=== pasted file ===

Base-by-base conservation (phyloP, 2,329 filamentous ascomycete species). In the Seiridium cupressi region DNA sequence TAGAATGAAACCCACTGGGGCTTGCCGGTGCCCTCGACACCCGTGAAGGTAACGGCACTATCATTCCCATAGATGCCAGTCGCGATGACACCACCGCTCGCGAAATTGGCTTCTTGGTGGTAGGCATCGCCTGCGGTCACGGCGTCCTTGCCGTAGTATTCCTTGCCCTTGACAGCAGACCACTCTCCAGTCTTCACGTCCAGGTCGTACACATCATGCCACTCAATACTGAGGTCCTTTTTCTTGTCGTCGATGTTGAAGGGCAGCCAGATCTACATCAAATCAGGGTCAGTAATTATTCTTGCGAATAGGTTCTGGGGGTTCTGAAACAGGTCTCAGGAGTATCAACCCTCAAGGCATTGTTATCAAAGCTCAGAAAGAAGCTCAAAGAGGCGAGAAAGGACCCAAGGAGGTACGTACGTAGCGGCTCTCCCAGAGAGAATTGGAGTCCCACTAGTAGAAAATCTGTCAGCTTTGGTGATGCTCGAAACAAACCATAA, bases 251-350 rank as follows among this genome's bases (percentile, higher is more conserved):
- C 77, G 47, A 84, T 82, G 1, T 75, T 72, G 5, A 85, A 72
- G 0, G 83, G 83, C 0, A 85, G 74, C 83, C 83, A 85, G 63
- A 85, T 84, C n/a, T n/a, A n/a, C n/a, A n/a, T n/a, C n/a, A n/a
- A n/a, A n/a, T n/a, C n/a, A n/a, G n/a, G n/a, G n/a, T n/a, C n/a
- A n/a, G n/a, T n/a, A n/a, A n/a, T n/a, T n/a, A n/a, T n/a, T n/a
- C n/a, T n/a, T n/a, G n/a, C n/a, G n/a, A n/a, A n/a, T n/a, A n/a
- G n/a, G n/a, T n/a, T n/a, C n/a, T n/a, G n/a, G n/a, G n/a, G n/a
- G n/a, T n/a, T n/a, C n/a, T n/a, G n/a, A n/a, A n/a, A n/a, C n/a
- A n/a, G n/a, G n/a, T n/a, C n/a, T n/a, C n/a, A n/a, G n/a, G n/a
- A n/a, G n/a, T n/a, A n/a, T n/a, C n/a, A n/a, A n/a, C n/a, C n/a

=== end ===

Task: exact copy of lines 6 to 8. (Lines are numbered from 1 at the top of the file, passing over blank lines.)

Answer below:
- A n/a, G n/a, T n/a, A n/a, A n/a, T n/a, T n/a, A n/a, T n/a, T n/a
- C n/a, T n/a, T n/a, G n/a, C n/a, G n/a, A n/a, A n/a, T n/a, A n/a
- G n/a, G n/a, T n/a, T n/a, C n/a, T n/a, G n/a, G n/a, G n/a, G n/a